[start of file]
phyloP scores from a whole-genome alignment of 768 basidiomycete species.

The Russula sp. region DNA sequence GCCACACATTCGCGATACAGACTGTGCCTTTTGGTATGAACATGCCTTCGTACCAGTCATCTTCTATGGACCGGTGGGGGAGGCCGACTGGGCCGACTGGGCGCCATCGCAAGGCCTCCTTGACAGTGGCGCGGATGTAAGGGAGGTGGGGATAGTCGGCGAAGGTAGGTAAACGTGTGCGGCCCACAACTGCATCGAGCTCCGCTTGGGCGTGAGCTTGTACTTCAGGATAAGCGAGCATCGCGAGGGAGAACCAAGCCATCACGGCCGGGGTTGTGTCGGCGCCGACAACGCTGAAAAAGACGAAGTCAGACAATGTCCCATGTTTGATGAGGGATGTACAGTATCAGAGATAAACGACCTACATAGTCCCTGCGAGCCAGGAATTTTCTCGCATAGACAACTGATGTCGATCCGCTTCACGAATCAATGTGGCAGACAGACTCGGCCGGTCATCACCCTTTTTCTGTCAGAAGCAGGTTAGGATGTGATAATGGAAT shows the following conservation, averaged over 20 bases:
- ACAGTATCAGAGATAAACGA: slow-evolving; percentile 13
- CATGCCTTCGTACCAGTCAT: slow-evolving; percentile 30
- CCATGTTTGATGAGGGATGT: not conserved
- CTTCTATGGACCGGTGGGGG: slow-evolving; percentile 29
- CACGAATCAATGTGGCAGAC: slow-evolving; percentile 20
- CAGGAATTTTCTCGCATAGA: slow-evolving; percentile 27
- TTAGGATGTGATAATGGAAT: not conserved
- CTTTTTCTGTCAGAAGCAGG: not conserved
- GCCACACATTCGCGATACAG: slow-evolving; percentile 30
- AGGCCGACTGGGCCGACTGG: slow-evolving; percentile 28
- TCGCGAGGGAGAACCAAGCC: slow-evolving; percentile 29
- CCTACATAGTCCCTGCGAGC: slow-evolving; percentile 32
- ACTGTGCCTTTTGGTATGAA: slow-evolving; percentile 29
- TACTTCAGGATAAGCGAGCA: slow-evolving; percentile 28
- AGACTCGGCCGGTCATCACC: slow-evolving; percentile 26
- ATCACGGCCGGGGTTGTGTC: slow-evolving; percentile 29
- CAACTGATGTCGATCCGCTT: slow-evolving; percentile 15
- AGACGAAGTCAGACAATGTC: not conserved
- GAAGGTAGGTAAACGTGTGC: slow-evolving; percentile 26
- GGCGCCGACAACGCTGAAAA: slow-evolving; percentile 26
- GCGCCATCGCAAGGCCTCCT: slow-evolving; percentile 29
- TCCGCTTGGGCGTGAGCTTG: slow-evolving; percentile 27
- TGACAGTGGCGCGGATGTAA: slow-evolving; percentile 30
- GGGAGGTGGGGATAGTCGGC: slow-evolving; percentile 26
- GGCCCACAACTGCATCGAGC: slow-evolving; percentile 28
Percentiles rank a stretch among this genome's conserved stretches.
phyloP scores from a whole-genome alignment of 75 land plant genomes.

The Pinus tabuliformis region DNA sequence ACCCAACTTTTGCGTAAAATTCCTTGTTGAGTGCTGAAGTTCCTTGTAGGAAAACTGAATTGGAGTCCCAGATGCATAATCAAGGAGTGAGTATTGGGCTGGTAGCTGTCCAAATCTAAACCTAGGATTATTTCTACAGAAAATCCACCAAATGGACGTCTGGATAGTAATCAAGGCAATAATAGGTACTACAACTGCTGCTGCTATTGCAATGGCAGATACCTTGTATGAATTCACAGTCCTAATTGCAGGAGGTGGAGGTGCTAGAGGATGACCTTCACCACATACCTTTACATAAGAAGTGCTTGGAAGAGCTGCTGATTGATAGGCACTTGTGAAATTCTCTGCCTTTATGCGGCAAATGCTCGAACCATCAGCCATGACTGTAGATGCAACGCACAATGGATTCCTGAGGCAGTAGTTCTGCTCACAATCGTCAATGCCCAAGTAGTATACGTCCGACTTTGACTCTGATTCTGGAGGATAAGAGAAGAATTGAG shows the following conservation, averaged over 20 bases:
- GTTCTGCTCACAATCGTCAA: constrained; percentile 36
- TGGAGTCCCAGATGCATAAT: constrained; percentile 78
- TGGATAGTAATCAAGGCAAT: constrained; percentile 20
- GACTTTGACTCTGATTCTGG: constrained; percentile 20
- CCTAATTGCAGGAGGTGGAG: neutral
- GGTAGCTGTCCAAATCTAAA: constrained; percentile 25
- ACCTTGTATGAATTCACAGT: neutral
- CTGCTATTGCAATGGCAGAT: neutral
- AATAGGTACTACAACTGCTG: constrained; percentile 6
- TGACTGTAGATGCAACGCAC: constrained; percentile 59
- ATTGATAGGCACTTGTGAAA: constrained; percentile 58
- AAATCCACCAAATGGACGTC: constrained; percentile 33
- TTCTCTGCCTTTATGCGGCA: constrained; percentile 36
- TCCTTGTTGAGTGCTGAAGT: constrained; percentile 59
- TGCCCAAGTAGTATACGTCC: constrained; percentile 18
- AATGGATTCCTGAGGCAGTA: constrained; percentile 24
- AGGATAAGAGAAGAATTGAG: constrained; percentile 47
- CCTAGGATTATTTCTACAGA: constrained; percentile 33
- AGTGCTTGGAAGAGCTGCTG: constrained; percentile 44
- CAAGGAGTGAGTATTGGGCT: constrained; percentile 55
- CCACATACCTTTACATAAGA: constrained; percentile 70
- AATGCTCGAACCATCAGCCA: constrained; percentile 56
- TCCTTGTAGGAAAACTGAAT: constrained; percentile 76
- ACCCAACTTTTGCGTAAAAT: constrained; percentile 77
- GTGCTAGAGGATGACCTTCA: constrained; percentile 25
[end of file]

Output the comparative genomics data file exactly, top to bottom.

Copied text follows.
phyloP scores from a whole-genome alignment of 768 basidiomycete species.

The Russula sp. region DNA sequence GCCACACATTCGCGATACAGACTGTGCCTTTTGGTATGAACATGCCTTCGTACCAGTCATCTTCTATGGACCGGTGGGGGAGGCCGACTGGGCCGACTGGGCGCCATCGCAAGGCCTCCTTGACAGTGGCGCGGATGTAAGGGAGGTGGGGATAGTCGGCGAAGGTAGGTAAACGTGTGCGGCCCACAACTGCATCGAGCTCCGCTTGGGCGTGAGCTTGTACTTCAGGATAAGCGAGCATCGCGAGGGAGAACCAAGCCATCACGGCCGGGGTTGTGTCGGCGCCGACAACGCTGAAAAAGACGAAGTCAGACAATGTCCCATGTTTGATGAGGGATGTACAGTATCAGAGATAAACGACCTACATAGTCCCTGCGAGCCAGGAATTTTCTCGCATAGACAACTGATGTCGATCCGCTTCACGAATCAATGTGGCAGACAGACTCGGCCGGTCATCACCCTTTTTCTGTCAGAAGCAGGTTAGGATGTGATAATGGAAT shows the following conservation, averaged over 20 bases:
- ACAGTATCAGAGATAAACGA: slow-evolving; percentile 13
- CATGCCTTCGTACCAGTCAT: slow-evolving; percentile 30
- CCATGTTTGATGAGGGATGT: not conserved
- CTTCTATGGACCGGTGGGGG: slow-evolving; percentile 29
- CACGAATCAATGTGGCAGAC: slow-evolving; percentile 20
- CAGGAATTTTCTCGCATAGA: slow-evolving; percentile 27
- TTAGGATGTGATAATGGAAT: not conserved
- CTTTTTCTGTCAGAAGCAGG: not conserved
- GCCACACATTCGCGATACAG: slow-evolving; percentile 30
- AGGCCGACTGGGCCGACTGG: slow-evolving; percentile 28
- TCGCGAGGGAGAACCAAGCC: slow-evolving; percentile 29
- CCTACATAGTCCCTGCGAGC: slow-evolving; percentile 32
- ACTGTGCCTTTTGGTATGAA: slow-evolving; percentile 29
- TACTTCAGGATAAGCGAGCA: slow-evolving; percentile 28
- AGACTCGGCCGGTCATCACC: slow-evolving; percentile 26
- ATCACGGCCGGGGTTGTGTC: slow-evolving; percentile 29
- CAACTGATGTCGATCCGCTT: slow-evolving; percentile 15
- AGACGAAGTCAGACAATGTC: not conserved
- GAAGGTAGGTAAACGTGTGC: slow-evolving; percentile 26
- GGCGCCGACAACGCTGAAAA: slow-evolving; percentile 26
- GCGCCATCGCAAGGCCTCCT: slow-evolving; percentile 29
- TCCGCTTGGGCGTGAGCTTG: slow-evolving; percentile 27
- TGACAGTGGCGCGGATGTAA: slow-evolving; percentile 30
- GGGAGGTGGGGATAGTCGGC: slow-evolving; percentile 26
- GGCCCACAACTGCATCGAGC: slow-evolving; percentile 28
Percentiles rank a stretch among this genome's conserved stretches.
phyloP scores from a whole-genome alignment of 75 land plant genomes.

The Pinus tabuliformis region DNA sequence ACCCAACTTTTGCGTAAAATTCCTTGTTGAGTGCTGAAGTTCCTTGTAGGAAAACTGAATTGGAGTCCCAGATGCATAATCAAGGAGTGAGTATTGGGCTGGTAGCTGTCCAAATCTAAACCTAGGATTATTTCTACAGAAAATCCACCAAATGGACGTCTGGATAGTAATCAAGGCAATAATAGGTACTACAACTGCTGCTGCTATTGCAATGGCAGATACCTTGTATGAATTCACAGTCCTAATTGCAGGAGGTGGAGGTGCTAGAGGATGACCTTCACCACATACCTTTACATAAGAAGTGCTTGGAAGAGCTGCTGATTGATAGGCACTTGTGAAATTCTCTGCCTTTATGCGGCAAATGCTCGAACCATCAGCCATGACTGTAGATGCAACGCACAATGGATTCCTGAGGCAGTAGTTCTGCTCACAATCGTCAATGCCCAAGTAGTATACGTCCGACTTTGACTCTGATTCTGGAGGATAAGAGAAGAATTGAG shows the following conservation, averaged over 20 bases:
- GTTCTGCTCACAATCGTCAA: constrained; percentile 36
- TGGAGTCCCAGATGCATAAT: constrained; percentile 78
- TGGATAGTAATCAAGGCAAT: constrained; percentile 20
- GACTTTGACTCTGATTCTGG: constrained; percentile 20
- CCTAATTGCAGGAGGTGGAG: neutral
- GGTAGCTGTCCAAATCTAAA: constrained; percentile 25
- ACCTTGTATGAATTCACAGT: neutral
- CTGCTATTGCAATGGCAGAT: neutral
- AATAGGTACTACAACTGCTG: constrained; percentile 6
- TGACTGTAGATGCAACGCAC: constrained; percentile 59
- ATTGATAGGCACTTGTGAAA: constrained; percentile 58
- AAATCCACCAAATGGACGTC: constrained; percentile 33
- TTCTCTGCCTTTATGCGGCA: constrained; percentile 36
- TCCTTGTTGAGTGCTGAAGT: constrained; percentile 59
- TGCCCAAGTAGTATACGTCC: constrained; percentile 18
- AATGGATTCCTGAGGCAGTA: constrained; percentile 24
- AGGATAAGAGAAGAATTGAG: constrained; percentile 47
- CCTAGGATTATTTCTACAGA: constrained; percentile 33
- AGTGCTTGGAAGAGCTGCTG: constrained; percentile 44
- CAAGGAGTGAGTATTGGGCT: constrained; percentile 55
- CCACATACCTTTACATAAGA: constrained; percentile 70
- AATGCTCGAACCATCAGCCA: constrained; percentile 56
- TCCTTGTAGGAAAACTGAAT: constrained; percentile 76
- ACCCAACTTTTGCGTAAAAT: constrained; percentile 77
- GTGCTAGAGGATGACCTTCA: constrained; percentile 25